At his best Shaun Tait was one of the quickest bowlers in the world, but his best was seen only in the short formats for Australia, and even then only for a short while. A brutal bowler with a shoulder-strong action, Tait's body found the workload too tough in the long form and played only three Tests, and was done with first-class cricket by the age of 25.
In January 2008 he took an indefinite break from the game due to physical and emotional exhaustion and focused on one-dayers and T20s when he returned later that year. As a late addition to Australia's one-day squad in 2010, he unleashed a ball against England at Lord's that registered at 161.1kph, the second-fastest of all-time, but it was the consistent push for speed that crippled him regularly.
With a muscular and unrefined method that seemed to invite pain, Tait played a significant role in Australia's World Cup triumph in the Caribbean in 2007, where he claimed 23 wickets; only Glenn McGrath took more throughout the tournament. He was back in the West Indies three years later when Australia reached the World T20 final, and was a key component in their pace-heavy but unsuccessful World Cup campaign in the subcontinent in 2011. That looked set to be his international swansong as he retired from ODIs straight afterwards and quit state cricket later that year, but he remained active in the Big Bash League. Five years later, he was back in Australia's T20 team after a surprising recall in the lead-up to the 2016 World T20. But that was the last we saw of Tait on the international circuit: he retired - from all forms of the game - the following March, saying it all came down to his injury issues again. "The elbow has gone off a cliff now," he said.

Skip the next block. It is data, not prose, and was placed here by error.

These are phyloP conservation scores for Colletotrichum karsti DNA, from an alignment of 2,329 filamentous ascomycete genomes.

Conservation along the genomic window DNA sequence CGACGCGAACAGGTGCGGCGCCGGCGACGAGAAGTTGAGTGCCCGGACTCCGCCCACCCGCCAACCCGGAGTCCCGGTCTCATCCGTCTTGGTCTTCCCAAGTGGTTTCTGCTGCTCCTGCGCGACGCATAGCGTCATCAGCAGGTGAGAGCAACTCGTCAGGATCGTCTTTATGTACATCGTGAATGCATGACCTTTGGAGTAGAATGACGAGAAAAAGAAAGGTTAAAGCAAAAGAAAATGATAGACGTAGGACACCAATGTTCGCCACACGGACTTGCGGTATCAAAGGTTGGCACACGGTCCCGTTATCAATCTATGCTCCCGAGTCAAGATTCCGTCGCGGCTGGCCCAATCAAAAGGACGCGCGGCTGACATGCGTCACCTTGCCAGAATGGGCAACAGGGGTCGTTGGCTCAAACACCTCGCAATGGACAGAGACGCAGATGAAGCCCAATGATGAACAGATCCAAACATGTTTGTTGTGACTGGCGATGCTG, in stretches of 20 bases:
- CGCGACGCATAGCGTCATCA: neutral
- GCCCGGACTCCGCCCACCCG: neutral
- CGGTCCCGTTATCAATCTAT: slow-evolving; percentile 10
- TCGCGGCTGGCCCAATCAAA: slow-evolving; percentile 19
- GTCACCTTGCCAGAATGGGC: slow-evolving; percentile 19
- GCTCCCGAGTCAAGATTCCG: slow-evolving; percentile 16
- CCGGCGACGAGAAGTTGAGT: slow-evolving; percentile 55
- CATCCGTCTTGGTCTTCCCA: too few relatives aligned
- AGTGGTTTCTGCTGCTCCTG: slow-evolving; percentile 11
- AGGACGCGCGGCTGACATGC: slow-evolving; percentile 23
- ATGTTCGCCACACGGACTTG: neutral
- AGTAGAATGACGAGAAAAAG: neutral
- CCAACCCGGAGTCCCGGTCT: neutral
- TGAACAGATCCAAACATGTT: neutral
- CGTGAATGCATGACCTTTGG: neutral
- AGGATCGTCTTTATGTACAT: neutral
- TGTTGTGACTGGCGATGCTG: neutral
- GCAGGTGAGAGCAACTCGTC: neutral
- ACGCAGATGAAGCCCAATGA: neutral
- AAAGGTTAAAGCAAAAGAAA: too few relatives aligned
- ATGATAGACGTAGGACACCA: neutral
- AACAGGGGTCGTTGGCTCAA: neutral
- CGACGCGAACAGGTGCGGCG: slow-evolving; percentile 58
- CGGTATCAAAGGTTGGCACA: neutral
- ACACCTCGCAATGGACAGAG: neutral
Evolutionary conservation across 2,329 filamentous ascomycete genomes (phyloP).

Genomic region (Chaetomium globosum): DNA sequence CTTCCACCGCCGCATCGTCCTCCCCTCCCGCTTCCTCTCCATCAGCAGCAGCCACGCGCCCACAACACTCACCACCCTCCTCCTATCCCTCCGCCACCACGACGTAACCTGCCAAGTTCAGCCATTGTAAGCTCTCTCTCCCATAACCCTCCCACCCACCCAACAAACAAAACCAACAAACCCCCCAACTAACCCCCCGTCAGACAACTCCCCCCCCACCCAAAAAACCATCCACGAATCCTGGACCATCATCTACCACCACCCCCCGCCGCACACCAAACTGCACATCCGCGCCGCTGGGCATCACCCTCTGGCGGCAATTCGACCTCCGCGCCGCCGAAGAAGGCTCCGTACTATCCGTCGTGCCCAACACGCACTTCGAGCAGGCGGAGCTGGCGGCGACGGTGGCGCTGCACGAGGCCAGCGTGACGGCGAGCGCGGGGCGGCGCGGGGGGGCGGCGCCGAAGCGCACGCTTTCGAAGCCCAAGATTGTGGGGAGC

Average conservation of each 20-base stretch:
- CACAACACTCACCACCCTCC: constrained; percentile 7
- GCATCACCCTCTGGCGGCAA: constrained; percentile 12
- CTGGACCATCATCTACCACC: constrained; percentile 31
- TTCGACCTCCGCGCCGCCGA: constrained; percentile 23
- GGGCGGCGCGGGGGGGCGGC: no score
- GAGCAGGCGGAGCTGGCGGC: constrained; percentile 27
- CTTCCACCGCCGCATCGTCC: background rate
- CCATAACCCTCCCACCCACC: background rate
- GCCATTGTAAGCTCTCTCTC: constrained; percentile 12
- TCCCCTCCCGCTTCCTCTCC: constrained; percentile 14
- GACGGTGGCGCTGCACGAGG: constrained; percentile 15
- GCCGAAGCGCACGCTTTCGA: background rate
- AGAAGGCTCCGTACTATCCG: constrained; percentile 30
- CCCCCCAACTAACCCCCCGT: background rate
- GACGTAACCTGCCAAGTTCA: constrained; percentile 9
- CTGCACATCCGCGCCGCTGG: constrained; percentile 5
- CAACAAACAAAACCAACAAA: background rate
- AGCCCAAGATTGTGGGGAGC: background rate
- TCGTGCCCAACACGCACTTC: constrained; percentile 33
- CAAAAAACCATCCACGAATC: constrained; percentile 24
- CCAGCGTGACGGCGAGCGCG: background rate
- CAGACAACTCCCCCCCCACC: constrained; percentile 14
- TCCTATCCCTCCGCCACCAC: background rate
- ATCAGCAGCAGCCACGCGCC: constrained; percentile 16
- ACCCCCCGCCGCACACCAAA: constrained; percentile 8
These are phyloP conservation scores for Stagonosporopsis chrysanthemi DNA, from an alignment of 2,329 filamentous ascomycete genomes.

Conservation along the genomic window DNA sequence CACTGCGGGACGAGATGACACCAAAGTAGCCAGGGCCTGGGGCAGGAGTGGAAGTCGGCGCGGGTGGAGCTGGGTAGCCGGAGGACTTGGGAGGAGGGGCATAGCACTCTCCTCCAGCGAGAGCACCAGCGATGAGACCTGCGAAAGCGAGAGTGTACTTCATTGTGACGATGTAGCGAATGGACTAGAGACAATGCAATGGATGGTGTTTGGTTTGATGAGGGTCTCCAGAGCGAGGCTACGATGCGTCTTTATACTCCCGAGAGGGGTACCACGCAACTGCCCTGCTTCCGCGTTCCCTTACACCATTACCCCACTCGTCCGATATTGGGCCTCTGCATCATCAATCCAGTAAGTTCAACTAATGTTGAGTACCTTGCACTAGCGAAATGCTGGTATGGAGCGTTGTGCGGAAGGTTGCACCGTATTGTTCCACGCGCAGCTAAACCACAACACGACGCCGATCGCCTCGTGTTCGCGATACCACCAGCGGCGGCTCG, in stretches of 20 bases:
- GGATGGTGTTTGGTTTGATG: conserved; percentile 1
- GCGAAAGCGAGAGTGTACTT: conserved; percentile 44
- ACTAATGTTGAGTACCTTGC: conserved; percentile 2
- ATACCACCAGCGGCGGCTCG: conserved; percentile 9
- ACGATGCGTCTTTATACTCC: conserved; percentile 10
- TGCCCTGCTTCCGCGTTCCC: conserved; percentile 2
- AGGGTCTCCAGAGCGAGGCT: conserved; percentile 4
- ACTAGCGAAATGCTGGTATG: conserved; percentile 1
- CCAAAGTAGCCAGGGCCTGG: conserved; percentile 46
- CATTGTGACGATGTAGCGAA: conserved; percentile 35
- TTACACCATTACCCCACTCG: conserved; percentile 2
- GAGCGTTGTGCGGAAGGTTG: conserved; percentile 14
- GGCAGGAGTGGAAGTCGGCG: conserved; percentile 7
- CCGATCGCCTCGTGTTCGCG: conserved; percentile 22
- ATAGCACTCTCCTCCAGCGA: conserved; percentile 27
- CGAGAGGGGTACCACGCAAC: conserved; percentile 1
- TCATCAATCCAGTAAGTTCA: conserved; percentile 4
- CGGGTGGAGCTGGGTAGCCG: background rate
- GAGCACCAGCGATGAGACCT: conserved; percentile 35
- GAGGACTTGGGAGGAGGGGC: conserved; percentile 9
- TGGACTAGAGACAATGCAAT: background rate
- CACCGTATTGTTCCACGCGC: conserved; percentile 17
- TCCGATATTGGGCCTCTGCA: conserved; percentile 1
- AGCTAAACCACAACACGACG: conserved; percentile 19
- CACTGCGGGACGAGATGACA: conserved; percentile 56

The Bradman Young Cricketer of the Year back in the day in 2003-04, Tait also picked up the ING Cup's Best New Talent prize, chiefly for his 8 for 43 against Tasmania, the most impressive figures in domestic limited-overs history. He was included in the 2005 Ashes tour, where he played two Tests ahead of his more celebrated South Australia team-mate Jason Gillespie, but his action was unsustainable in the long form. An abbreviated 2005-06 included 6 for 41 in the ING Cup final - an amazing combination of spot-on speed and 14 wides. Still, when on song, his old-fashioned approach of yorkers and bumpers mixed with a modern dose of sharp reverse-swing caused huge excitement for everyone but the batsmen. A child of the Adelaide Hills, he received his best advice at the age of seven when his father suggested he play cricket.